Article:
Mr Sears adds that he has previously had to force the DWP to count the period after his wife’s illness as part of her employment, and give her a state pension which included that part of her record.
Sue and Raymond Duncalf: ‘It’s justice. We have worked all our lives’
Vindicated with £2,900 payout after two fruitless calls to DWP
Sue Duncalf, who says she was fobbed off twice by the DWP, is now receiving a £2,856.45 backpayment and £60.05 in interest.
Mrs Duncalf says she queried the amount she was receiving with staff several years ago, and again a few weeks ago after reading a story on This is Money, and both times was told it was correct.
She felt she couldn’t argue the first time, and says: ‘We gave up till we read your article and decided we can give it another go.’
Mrs Duncalf, who is 70, says a DWP staff member asked her if her husband was still alive, and then said her payment was correct.
The couple are retired shopowners from Flintshire, and Raymond Duncalf, 72, says: ‘It’s justice. We have worked all our lives. This is the only thing we have ever had.’
Expat overjoyed by huge payout
Kay Denniss, 77, has received a £9,258.64 backpayment and £133.75 in interest after being paid the wrong state pension for nearly five years.
She and her husband Donald, 70, were previously self employed house and garden maintenance staff, but have now retired to Portugal.
She told This is Money: ‘It’s wonderful. You can’t believe what it’s meant for us to get some money.’
Helen Kirkland and husband Christopher: Rang the DWP after being tipped off by a story on This is Money and got £4,700
‘I haven’t spent it yet – there are no shops open’
Helen Kirkland was getting a little over £40 a week in basic state pension, and rang the DWP after being tipped off by a story on This is Money that she should be on higher payments.
Mrs Kirkland, who lives in South Yorkshire with her husband Christopher, will receive £4,668.45 and interest of £39.59.
The 71-year-old used to manage a tea room in the Peak District, while Mr Kirkland, 67, was a self employed builder.
‘I am pleased. If I hadn’t read your piece I wouldn’t have known anything about it. I haven’t spent it yet – there are no shops open. I am sure we will find something,’ she says.
Mystery £6,700 payment to expat in Spain
Adrian West sent emails and a letter to the DWP about his wife Eileen’s state pension after reading on This is Money that some women were being underpaid.
The couple, who are both aged 73 and live in Spain, heard nothing for weeks until one day Mr West found the euro equivalent of £6,689 had appeared in their bank account.
Mrs West’s state pension was also increased without explanation.
After This is Money made enquiries with the DWP, it said a letter would be issued and Mrs West would also get interest of £153.23.
Mr West was a sergeant major in the armed forces and later worked for the prison service, while Mrs West was an administrator in the court service.
He says: ‘Hopefully more people will look at their pension statements and realise that they may well be not receiving the correct entitlement.’
Only one pension unfrozen when couple moved back to UK
Anne and Edward Hammond (not their real names) have discovered his state pension was increased correctly but hers was left frozen after they moved back to the UK from abroad two years ago.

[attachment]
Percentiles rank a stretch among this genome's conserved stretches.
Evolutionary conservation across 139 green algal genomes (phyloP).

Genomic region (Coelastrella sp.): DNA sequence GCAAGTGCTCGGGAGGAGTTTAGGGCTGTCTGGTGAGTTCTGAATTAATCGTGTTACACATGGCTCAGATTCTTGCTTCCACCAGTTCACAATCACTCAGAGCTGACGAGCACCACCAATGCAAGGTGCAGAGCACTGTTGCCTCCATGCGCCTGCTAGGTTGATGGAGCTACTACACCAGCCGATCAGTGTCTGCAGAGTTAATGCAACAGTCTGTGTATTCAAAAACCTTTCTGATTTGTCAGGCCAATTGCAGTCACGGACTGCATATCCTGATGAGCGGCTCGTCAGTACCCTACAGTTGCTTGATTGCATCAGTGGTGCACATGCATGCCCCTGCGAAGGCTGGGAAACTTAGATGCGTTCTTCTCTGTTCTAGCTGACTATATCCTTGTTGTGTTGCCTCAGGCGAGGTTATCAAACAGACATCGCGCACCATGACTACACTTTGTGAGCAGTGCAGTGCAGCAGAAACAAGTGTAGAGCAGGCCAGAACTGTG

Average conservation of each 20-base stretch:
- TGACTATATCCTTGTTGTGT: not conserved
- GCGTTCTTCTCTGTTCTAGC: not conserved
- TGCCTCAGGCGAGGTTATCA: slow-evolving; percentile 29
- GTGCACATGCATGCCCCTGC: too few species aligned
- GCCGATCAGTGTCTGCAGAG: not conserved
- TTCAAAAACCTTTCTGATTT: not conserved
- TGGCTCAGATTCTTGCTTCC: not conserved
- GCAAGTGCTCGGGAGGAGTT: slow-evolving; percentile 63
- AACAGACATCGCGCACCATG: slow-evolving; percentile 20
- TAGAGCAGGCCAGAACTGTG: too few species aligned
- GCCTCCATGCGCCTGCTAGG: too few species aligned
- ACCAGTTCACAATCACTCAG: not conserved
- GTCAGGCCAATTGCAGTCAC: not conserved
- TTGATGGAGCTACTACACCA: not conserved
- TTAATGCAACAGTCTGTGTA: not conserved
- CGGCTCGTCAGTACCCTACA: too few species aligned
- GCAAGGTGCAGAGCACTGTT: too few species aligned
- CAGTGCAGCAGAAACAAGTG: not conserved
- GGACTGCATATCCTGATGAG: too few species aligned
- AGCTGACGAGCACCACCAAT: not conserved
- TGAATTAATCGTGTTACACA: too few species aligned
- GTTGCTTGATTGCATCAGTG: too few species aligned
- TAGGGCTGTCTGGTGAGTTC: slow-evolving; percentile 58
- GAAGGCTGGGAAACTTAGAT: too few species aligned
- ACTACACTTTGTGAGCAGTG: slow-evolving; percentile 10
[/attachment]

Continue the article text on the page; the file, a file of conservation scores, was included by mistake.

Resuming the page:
State pensions are frozen if you decide to live in certain countries, such as Canada, India and Australia, but not in others, including EU countries and the US. Read more here.
The Hammonds, who are both aged 75, now live in south west England. Mrs Hammond was a travel agent and housewife and her husband was a senior manager at a luxury goods firm before they retired.
They contacted the DWP’s international pension centre after being tipped off by stories on This is Money that her £59 a week payments were too low.
The DWP initally told us Mrs Hammond’s payments were correct, but after we asked it to carry out a second check, it confirmed she would receive £2,350.68 and £18.28 interest.
‘I didn’t get any letter’: Former Wren feels shortchanged on her pension
Lal Weight, 79, will only receive a one-year backpayment because her 83-year-old husband John reached state pension age before March 2008.
STEVE WEBB ANSWERS YOUR PENSION QUESTIONS
The DWP has confirmed she is being underpaid, but issued a claim form to Mrs Weight to complete and return before it will tell her the size of her payment and her new weekly state pension.
Mrs Weight is a former Wren and was a stenographer for NATO in Malta before she married in 1963, while Mr Weight was a lieutenant commander in the Royal Navy, and the couple live in Devon.
She is certain they did not receive a letter asking her to apply for an uplift in her payments when her husband reached state pension age, and feels shortchanged on money to which she is entitled.
‘I didn’t get any letter. Definitely not. I wouldn’t have sat on it,’ she says.
I ‘got brush off’ when calling DWP
Angela Andrews says she called the DWP to query her state pension in 2001 and 2005 but got nowhere.
And because her husband William (not their real names) reached state pension age before March 2008, she is only in line for a one-year backpayment.
Mrs Andrews, a housewife aged 78, says she ‘got the brush-off’ from DWP staff.
She was not told she could get an uplift to 60 per cent of her husband’s payments after he reached state pension age too.
Mrs Andrews and her husband, a business owner also aged 78, who live in south east England, do not remember getting a letter about applying for an increase in her pension when he turned 65.
The DWP says Mrs Andrews ‘was underpaid state pension as she did not contact DWP to make a claim when this was due’.
It has issued a claim form for her to complete and return, and afterwards says it will uprate her payments and determine her arrears.